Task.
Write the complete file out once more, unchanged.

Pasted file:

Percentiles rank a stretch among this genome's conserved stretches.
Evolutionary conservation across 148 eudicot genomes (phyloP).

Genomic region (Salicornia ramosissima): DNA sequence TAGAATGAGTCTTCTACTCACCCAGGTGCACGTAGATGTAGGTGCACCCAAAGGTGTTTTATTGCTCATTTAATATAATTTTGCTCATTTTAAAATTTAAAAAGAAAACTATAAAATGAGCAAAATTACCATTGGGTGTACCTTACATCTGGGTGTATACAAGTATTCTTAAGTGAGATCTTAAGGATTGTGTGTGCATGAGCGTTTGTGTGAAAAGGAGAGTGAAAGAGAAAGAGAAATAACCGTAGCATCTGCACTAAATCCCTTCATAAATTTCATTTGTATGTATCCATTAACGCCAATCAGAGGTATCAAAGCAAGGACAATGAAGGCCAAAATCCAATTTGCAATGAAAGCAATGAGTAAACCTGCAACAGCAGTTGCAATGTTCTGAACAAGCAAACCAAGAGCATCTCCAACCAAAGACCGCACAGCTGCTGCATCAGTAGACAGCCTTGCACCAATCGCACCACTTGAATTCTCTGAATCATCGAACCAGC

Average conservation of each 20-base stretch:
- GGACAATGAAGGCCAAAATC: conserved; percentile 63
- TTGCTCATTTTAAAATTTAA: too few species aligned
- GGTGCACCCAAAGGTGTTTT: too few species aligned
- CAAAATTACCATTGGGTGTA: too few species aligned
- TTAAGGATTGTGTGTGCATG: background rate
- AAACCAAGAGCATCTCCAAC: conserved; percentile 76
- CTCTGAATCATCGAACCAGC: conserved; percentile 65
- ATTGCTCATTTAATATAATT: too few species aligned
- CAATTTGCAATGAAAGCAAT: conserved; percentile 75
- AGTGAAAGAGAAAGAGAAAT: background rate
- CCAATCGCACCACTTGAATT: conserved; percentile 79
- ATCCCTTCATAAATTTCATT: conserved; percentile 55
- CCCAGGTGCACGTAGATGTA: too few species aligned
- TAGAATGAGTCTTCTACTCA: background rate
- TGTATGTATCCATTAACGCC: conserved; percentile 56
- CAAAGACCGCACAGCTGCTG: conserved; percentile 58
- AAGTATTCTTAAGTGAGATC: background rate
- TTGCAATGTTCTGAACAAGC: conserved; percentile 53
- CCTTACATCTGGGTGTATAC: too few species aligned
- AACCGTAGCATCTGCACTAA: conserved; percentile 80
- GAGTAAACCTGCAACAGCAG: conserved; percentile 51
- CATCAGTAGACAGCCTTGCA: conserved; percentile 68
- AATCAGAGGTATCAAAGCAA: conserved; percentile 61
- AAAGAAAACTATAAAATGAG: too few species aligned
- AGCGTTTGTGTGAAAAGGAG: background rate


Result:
Percentiles rank a stretch among this genome's conserved stretches.
Evolutionary conservation across 148 eudicot genomes (phyloP).

Genomic region (Salicornia ramosissima): DNA sequence TAGAATGAGTCTTCTACTCACCCAGGTGCACGTAGATGTAGGTGCACCCAAAGGTGTTTTATTGCTCATTTAATATAATTTTGCTCATTTTAAAATTTAAAAAGAAAACTATAAAATGAGCAAAATTACCATTGGGTGTACCTTACATCTGGGTGTATACAAGTATTCTTAAGTGAGATCTTAAGGATTGTGTGTGCATGAGCGTTTGTGTGAAAAGGAGAGTGAAAGAGAAAGAGAAATAACCGTAGCATCTGCACTAAATCCCTTCATAAATTTCATTTGTATGTATCCATTAACGCCAATCAGAGGTATCAAAGCAAGGACAATGAAGGCCAAAATCCAATTTGCAATGAAAGCAATGAGTAAACCTGCAACAGCAGTTGCAATGTTCTGAACAAGCAAACCAAGAGCATCTCCAACCAAAGACCGCACAGCTGCTGCATCAGTAGACAGCCTTGCACCAATCGCACCACTTGAATTCTCTGAATCATCGAACCAGC

Average conservation of each 20-base stretch:
- GGACAATGAAGGCCAAAATC: conserved; percentile 63
- TTGCTCATTTTAAAATTTAA: too few species aligned
- GGTGCACCCAAAGGTGTTTT: too few species aligned
- CAAAATTACCATTGGGTGTA: too few species aligned
- TTAAGGATTGTGTGTGCATG: background rate
- AAACCAAGAGCATCTCCAAC: conserved; percentile 76
- CTCTGAATCATCGAACCAGC: conserved; percentile 65
- ATTGCTCATTTAATATAATT: too few species aligned
- CAATTTGCAATGAAAGCAAT: conserved; percentile 75
- AGTGAAAGAGAAAGAGAAAT: background rate
- CCAATCGCACCACTTGAATT: conserved; percentile 79
- ATCCCTTCATAAATTTCATT: conserved; percentile 55
- CCCAGGTGCACGTAGATGTA: too few species aligned
- TAGAATGAGTCTTCTACTCA: background rate
- TGTATGTATCCATTAACGCC: conserved; percentile 56
- CAAAGACCGCACAGCTGCTG: conserved; percentile 58
- AAGTATTCTTAAGTGAGATC: background rate
- TTGCAATGTTCTGAACAAGC: conserved; percentile 53
- CCTTACATCTGGGTGTATAC: too few species aligned
- AACCGTAGCATCTGCACTAA: conserved; percentile 80
- GAGTAAACCTGCAACAGCAG: conserved; percentile 51
- CATCAGTAGACAGCCTTGCA: conserved; percentile 68
- AATCAGAGGTATCAAAGCAA: conserved; percentile 61
- AAAGAAAACTATAAAATGAG: too few species aligned
- AGCGTTTGTGTGAAAAGGAG: background rate